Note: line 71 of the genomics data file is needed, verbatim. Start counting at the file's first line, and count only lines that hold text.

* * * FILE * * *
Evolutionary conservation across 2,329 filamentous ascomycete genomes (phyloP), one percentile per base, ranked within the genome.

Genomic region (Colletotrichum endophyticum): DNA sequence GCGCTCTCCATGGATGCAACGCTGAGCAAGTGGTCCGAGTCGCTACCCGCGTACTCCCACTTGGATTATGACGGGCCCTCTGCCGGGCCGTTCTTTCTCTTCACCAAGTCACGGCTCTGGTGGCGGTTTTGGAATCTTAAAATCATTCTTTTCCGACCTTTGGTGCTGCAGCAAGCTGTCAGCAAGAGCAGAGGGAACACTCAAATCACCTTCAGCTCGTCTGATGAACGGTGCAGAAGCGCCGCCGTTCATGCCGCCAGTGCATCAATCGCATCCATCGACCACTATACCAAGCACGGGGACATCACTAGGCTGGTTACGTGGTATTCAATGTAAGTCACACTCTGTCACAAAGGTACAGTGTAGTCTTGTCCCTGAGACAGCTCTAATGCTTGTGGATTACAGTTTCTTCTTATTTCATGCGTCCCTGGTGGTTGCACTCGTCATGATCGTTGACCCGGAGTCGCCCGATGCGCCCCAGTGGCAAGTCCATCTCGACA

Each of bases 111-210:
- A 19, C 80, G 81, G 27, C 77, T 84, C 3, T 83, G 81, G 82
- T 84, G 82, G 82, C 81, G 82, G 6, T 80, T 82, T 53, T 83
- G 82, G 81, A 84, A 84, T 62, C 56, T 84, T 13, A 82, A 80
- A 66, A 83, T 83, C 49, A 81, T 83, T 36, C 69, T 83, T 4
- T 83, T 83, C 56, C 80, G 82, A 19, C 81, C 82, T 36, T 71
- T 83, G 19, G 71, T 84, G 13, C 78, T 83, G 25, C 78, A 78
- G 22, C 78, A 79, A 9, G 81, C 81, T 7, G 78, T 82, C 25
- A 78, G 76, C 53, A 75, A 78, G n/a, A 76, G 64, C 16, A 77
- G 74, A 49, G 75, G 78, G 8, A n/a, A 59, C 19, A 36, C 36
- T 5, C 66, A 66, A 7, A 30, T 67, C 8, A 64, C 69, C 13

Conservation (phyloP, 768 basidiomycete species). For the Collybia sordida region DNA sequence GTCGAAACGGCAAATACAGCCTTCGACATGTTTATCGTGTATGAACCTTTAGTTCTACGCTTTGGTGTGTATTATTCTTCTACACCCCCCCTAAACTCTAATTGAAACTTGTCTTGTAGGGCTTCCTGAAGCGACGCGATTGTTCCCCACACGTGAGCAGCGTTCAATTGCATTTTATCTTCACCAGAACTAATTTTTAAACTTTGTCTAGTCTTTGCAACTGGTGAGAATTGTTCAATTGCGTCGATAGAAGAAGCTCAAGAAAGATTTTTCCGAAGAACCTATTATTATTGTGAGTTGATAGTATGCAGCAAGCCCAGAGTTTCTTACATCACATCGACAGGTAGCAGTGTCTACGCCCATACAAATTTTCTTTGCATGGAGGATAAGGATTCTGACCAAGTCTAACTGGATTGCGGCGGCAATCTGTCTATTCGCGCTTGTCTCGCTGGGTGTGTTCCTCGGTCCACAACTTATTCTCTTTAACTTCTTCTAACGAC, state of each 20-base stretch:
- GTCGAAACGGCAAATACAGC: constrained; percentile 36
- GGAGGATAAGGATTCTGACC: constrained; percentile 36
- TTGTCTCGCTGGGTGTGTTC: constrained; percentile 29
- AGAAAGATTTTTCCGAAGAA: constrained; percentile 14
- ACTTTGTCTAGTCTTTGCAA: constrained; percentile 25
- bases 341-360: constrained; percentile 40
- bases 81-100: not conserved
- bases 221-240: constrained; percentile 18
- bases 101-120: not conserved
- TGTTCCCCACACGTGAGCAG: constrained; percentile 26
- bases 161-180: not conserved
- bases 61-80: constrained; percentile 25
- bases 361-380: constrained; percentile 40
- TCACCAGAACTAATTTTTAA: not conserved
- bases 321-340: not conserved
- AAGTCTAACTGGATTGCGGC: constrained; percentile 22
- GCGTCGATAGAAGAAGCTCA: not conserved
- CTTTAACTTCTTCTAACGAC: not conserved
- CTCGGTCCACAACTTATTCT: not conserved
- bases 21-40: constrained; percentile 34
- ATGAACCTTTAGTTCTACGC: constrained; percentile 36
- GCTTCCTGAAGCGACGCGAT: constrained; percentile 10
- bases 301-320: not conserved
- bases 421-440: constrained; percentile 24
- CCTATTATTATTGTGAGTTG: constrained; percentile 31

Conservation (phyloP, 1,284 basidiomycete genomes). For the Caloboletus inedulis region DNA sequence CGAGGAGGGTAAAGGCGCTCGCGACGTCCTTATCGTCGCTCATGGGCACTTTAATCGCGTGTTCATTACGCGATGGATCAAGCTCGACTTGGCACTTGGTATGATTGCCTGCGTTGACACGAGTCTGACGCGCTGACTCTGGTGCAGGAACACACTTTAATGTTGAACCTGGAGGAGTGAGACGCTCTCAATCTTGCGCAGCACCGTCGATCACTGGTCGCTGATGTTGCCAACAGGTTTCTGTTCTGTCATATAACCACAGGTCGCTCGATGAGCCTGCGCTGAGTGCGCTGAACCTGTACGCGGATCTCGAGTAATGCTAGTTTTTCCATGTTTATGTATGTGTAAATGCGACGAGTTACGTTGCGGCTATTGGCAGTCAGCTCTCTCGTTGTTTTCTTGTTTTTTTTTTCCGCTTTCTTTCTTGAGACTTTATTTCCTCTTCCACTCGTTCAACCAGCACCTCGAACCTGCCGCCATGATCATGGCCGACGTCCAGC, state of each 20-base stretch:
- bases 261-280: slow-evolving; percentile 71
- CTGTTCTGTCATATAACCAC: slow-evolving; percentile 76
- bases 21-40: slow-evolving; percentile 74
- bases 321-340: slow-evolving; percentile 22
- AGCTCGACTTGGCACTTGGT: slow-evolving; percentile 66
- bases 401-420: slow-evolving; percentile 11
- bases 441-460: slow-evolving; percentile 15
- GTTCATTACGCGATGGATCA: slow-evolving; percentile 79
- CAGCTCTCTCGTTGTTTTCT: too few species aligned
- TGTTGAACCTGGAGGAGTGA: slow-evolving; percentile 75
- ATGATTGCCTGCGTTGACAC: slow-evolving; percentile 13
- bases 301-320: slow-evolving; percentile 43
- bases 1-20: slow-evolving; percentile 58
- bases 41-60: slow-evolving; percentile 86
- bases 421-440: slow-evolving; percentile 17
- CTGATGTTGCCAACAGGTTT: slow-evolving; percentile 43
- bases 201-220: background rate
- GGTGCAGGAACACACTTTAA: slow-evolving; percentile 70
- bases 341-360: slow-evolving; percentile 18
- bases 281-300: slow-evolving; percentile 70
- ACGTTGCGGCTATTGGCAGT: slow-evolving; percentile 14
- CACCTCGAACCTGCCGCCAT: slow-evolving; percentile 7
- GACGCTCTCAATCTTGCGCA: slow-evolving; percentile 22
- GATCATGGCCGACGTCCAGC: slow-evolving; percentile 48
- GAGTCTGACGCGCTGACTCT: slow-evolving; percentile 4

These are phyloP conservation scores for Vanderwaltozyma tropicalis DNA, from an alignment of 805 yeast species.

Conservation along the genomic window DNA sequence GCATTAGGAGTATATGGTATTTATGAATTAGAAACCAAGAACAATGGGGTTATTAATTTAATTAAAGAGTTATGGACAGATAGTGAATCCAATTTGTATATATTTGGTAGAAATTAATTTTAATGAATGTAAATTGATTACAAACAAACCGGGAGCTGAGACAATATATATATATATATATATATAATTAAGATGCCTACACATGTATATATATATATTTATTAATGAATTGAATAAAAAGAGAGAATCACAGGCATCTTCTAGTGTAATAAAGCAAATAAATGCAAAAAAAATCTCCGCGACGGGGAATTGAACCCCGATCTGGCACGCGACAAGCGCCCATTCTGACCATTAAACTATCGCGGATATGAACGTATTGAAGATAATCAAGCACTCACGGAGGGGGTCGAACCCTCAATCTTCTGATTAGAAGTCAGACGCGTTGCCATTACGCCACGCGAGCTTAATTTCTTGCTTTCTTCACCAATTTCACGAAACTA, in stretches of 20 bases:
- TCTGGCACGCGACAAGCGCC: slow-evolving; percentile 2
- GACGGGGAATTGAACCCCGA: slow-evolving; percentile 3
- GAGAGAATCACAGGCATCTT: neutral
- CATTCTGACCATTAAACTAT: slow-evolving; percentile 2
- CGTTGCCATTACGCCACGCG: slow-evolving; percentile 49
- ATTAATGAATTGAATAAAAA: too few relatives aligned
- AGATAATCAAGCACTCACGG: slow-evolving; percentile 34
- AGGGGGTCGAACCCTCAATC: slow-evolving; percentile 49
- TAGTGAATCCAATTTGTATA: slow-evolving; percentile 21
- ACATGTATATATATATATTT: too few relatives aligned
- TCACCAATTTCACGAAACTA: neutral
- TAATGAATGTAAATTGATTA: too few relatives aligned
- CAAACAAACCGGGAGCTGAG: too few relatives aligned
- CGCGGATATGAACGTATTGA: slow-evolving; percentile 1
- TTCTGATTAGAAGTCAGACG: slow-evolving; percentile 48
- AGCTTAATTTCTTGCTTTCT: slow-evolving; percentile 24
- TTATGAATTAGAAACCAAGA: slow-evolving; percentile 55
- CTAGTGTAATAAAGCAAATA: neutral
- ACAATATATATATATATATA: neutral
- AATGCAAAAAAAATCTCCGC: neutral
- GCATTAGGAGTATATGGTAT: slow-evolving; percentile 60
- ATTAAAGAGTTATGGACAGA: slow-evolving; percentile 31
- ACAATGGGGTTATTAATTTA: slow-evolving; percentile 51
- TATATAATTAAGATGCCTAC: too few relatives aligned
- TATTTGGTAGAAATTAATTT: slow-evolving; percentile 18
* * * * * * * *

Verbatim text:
- CATTCTGACCATTAAACTAT: slow-evolving; percentile 2